Calgary study suggests pigging out on high-fat foods can rewire future behaviour

A new study on rat behaviour out of the University of Calgary’s Hotchkiss Brain Institute found eating lots of high fat foods could rapidly rewire the reward circuits in the brain, which can lead to overeating after the binging is over.

Eating behaviour of rats could provide clues to human overeating

A new study out of the University of Calgary's Hotchkiss Brain Institute highlights how pigging out could affect future behaviour. (National Women’s Health Network)

Pigging out on high fat foods could rapidly rewire the reward circuits in our brains leading to overeating after the binging is over, according to a new study on rat behaviour out of the University of Calgary's Hotchkiss Brain Institute.

Stephanie Borgland, an associate professor at the institute, says if humans behave the same way rats do, synapses in our brains could be modified by eating a lot of food high in fat in a short period of time.

"We show that when you pig out on something that is sweetened and high fat, that those synapses will change and that message will be strengthened and drive your food-seeking behaviour the rest of the week and make you eat more," said Borgland.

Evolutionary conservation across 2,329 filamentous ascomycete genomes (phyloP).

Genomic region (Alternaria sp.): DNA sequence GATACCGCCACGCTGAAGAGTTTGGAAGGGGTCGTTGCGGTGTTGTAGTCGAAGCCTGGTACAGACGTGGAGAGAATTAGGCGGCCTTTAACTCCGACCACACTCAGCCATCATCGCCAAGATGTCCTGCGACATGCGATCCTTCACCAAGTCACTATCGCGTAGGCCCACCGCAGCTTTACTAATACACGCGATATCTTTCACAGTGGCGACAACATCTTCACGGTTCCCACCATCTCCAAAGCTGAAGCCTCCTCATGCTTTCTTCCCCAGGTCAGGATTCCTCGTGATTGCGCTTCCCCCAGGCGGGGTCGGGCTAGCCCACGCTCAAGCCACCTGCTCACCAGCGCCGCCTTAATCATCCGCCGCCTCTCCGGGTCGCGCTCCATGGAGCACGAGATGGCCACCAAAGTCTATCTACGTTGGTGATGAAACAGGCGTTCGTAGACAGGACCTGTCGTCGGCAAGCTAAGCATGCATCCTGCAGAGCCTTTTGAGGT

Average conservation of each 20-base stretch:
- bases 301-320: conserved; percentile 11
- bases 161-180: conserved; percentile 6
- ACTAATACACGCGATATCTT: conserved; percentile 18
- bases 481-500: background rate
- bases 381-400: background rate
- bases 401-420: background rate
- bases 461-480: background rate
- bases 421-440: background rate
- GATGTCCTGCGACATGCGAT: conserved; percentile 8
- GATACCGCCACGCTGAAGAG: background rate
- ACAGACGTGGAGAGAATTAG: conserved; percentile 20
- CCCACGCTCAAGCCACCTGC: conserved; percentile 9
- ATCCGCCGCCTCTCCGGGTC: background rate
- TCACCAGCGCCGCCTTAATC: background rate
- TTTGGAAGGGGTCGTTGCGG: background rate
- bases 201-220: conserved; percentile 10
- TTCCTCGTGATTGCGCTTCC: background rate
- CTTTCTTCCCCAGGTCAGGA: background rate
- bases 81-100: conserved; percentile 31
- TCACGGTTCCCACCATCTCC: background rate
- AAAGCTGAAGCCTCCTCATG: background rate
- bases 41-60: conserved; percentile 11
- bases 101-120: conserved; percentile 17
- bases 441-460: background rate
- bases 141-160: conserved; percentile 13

This could have serious, longer-term consequences.

Stephanie Borgland says willpower and keeping high-fat foods out of reach is a good start to avoid overeating. (CBC)

"It might have been beneficial in a time where there was not as much food around," she said. "But now that we are in an environment where there is lots of palatable food … it is going to lead us to overeat if those cues are always present."

Borgland says while there is more research to be done, there are some takeaways from the study.

Science Atlantic has created an online open-access database for research facilities and specialized equipment across the provinces. (CBC)

"We know that our reward system drives food-seeking and when the food is more palatable, obviously we are more motivated to get it. But we have to engage more inhibitory control mechanisms, like willpower, to stop us from eating," she said.

"That is a skill that we have to engage in now."

The study was published in Proceedings of the National Academy of Sciences of the United States on Monday.


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